Patients give voice to call for drug pricing transparency

Troy Parks , News Writer

A Texas patient who takes medication for her heart every day wonders how drug prices are set. A Missouri man cannot understand why drugs that often cost so little to manufacture can be priced so highly. These are just two of the tales arising from a new website that aims to bring needed transparency to skyrocketing drug prices and give patients the opportunity to tell their stories.

Bills or medicine? Food or medicine? With prescription drug prices rising, patients are increasingly facing these kinds of dilemmas. From 2013 to 2015, out-of-pocket costs for prescription drugs rose 20 percent. And the recent 400-percent price increase for lifesaving EpiPens that came without any justification has caught Congressional attention from both sides of the aisle. is an interactive website that lends an ear to patients who want to share their stories of how rising prices are affecting their health and finances. The grassroots campaign, launched this month by the AMA, will use patient and physician voices to urge Congress to take action on these growing price increases on medications that, for some people, could mean the difference between life and death.

The site will be continually updated with a gallery of curated videos and testimonials and ways for the public to take action or send a message to Congress. lays bare alarming figures, such as the 92-fold rise in price for an antibiotic that went from $20 for 500 tablets to $1,849 for the same quantity in just seven months.

The issue of prescription drug pricing is on the table for the AMA House of Delegates at the upcoming 2016 AMA Interim Meeting. A report of the AMA Council on Medical Service proposes policy for value-based drug pricing programs and support for direct purchasing mechanisms to assure patient access to prescription drugs.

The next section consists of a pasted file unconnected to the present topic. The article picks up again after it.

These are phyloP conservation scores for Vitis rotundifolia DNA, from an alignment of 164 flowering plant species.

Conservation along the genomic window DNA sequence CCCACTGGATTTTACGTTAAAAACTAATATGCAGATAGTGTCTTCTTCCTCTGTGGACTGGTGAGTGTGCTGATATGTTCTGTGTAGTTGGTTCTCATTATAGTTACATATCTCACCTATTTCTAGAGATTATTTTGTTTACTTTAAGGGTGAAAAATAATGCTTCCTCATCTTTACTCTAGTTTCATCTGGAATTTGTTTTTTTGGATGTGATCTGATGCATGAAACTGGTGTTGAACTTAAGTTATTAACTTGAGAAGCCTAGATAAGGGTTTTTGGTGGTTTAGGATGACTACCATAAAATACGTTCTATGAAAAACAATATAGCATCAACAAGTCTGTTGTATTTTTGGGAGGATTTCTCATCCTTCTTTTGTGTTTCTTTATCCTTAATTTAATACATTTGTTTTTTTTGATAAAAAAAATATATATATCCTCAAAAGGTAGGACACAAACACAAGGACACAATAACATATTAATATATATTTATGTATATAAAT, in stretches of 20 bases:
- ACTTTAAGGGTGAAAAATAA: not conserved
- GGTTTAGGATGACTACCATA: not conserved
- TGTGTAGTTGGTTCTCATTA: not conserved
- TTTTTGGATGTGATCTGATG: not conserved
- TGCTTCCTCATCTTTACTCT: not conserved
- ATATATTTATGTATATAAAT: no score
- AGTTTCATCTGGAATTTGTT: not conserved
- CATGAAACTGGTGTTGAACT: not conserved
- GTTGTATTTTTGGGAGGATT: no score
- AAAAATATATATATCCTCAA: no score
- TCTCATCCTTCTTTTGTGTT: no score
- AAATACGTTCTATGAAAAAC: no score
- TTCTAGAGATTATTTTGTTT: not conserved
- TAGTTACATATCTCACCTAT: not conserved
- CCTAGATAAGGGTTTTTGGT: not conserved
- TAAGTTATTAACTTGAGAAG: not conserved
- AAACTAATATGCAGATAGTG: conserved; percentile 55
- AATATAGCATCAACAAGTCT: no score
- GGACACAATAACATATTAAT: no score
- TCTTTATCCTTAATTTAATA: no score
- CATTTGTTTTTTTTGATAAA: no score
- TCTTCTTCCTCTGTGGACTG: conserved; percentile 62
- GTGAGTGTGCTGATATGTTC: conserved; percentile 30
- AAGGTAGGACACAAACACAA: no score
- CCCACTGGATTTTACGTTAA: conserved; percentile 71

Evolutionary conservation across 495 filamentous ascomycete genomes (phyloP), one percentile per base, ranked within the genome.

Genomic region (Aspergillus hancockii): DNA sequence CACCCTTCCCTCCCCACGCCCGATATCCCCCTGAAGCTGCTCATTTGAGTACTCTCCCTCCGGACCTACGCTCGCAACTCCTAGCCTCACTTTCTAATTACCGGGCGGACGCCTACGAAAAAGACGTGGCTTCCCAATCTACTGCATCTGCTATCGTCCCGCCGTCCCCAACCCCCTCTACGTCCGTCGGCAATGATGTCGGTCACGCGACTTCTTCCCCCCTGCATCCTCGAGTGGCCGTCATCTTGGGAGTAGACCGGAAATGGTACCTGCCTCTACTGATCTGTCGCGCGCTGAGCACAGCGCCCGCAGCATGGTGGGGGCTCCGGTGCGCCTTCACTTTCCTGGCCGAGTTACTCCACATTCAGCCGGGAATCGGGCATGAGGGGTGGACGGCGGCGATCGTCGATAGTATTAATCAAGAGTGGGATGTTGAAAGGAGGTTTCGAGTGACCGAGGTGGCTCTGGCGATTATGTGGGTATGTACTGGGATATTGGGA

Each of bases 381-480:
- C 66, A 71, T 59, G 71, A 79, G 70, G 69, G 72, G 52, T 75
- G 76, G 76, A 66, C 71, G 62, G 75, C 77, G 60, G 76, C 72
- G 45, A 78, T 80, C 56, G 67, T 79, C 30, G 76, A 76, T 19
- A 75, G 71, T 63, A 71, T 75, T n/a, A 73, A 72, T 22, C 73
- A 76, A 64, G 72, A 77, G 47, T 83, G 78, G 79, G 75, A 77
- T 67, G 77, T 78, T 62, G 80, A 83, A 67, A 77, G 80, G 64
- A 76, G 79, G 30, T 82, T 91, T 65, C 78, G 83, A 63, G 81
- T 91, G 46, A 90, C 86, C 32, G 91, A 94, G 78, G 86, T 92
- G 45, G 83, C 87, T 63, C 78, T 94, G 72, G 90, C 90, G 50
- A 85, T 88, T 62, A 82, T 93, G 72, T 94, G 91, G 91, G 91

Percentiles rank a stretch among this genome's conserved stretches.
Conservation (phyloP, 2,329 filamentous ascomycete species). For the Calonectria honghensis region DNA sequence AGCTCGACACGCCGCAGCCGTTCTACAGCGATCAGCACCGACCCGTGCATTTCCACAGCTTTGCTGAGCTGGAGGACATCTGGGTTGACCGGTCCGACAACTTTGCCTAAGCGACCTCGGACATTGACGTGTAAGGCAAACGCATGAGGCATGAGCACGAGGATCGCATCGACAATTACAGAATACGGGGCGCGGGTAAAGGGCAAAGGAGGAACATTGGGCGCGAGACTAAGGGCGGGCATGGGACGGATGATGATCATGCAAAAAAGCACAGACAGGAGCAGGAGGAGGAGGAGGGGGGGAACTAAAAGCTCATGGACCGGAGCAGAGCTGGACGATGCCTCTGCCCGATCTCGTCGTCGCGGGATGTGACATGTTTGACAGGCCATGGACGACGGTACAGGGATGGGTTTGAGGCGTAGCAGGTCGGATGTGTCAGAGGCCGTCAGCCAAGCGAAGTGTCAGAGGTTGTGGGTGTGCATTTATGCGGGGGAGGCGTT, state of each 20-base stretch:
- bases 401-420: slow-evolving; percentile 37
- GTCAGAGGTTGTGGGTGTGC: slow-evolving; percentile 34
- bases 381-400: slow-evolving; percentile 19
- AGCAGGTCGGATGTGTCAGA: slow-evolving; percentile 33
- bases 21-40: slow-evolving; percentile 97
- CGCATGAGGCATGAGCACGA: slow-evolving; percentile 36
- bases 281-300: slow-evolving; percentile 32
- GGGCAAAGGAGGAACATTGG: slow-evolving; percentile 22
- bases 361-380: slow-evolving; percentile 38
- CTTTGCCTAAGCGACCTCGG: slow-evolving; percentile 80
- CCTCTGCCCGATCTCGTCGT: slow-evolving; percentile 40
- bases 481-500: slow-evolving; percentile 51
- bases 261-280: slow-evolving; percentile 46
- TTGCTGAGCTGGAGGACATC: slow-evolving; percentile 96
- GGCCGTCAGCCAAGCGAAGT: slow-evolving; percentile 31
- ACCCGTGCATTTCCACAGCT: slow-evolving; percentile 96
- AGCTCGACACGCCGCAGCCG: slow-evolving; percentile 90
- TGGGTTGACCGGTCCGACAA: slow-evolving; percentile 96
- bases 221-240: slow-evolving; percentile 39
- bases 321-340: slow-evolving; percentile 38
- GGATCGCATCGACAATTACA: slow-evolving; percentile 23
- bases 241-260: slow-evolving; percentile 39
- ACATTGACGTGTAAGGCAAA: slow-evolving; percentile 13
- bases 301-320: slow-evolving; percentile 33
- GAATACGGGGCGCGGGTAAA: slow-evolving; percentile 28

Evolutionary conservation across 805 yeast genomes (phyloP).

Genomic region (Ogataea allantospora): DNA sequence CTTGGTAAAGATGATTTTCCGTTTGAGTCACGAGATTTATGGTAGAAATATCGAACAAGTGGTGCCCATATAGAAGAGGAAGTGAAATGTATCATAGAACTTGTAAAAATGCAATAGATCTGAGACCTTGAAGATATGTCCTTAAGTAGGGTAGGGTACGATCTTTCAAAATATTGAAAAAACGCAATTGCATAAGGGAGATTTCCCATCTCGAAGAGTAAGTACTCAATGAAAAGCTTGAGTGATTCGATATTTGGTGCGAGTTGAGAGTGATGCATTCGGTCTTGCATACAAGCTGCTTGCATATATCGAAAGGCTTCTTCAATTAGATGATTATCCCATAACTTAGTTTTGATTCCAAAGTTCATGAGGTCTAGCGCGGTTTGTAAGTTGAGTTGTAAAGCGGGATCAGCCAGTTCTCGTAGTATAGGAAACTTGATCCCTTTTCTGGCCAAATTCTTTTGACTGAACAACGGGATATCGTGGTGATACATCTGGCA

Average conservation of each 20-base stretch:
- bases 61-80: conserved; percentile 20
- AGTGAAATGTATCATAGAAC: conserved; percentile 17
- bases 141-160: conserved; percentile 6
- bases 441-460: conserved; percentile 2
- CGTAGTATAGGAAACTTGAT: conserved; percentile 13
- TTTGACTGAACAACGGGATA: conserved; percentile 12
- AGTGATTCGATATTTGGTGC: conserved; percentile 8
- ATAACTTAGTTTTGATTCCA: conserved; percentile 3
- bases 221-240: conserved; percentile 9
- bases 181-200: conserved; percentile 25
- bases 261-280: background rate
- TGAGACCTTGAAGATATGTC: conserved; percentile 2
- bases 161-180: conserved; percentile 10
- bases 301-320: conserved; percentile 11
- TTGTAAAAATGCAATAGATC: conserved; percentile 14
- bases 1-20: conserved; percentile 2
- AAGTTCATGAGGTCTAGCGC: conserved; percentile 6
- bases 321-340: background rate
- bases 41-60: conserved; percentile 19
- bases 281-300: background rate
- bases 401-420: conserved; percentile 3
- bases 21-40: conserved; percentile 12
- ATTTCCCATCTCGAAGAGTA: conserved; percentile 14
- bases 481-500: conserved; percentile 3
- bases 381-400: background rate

Patients share stories on drug pricing

More than 62,000 people have signed the petition asking representatives to increase pricing transparency.

Patients have already shared hundreds of personal stories and comments, which will be added to the site in the coming weeks. Here are a few of the responses so far:

  • “Now that I'm a senior, the stories of seniors having to choose between food and medication hits closer to home. Stop the obscene profits made by the drug companies and bring prices to within reach of seniors already struggling.” Nancy S., Greenfield, Ohio
  • “Because both me and my wife are on a lot of different medicines and being on a fixed income, it really makes it hard to try and buy our meds. And to be able to eat and keep our house cool in the summer and warm in the winter.” Jerrie B., Sarcoxie, Mo.
  • “All my medication prices keep rising and now insurance companies are making it more difficult to get coverage as well due to the increased pricing. These drugs are needed to keep myself and others leading productive, healthy lives.” Christina C., Newberg, Ore.
  • “Why does a drug that costs the company less than three dollars to produce cost the American people over six hundred dollars?” Dennis M., Skidmore, Mo.
  • “Many of these drugs are for a ’life and death’ situation and people should be able to afford them.” Beverly C., Beverly Hills, Fla.
  • “People spend so much money on medicine and don't know why we are paying it besides the pharmacy saying that's what it costs.” Brandon T., Lenoir, N.C.
  • “I am a cardiac patient required to take daily drugs. I want to know how the prices for drugs are set.” Phyllis M., Lockhart, Texas
  • “My patients cannot afford their medications and therefore are not taking what they need.” Fran V., Hollywood, Fla.

The stories above reflect the concerns of millions of Americans as drug pricing becomes one of the top issues across the nation. Since there is little information on how prices are negotiated or the role of industry players, the AMA is asking the public to join the initiative to uncover the truth about prescription drug prices.

Visit to tell your story and get involved.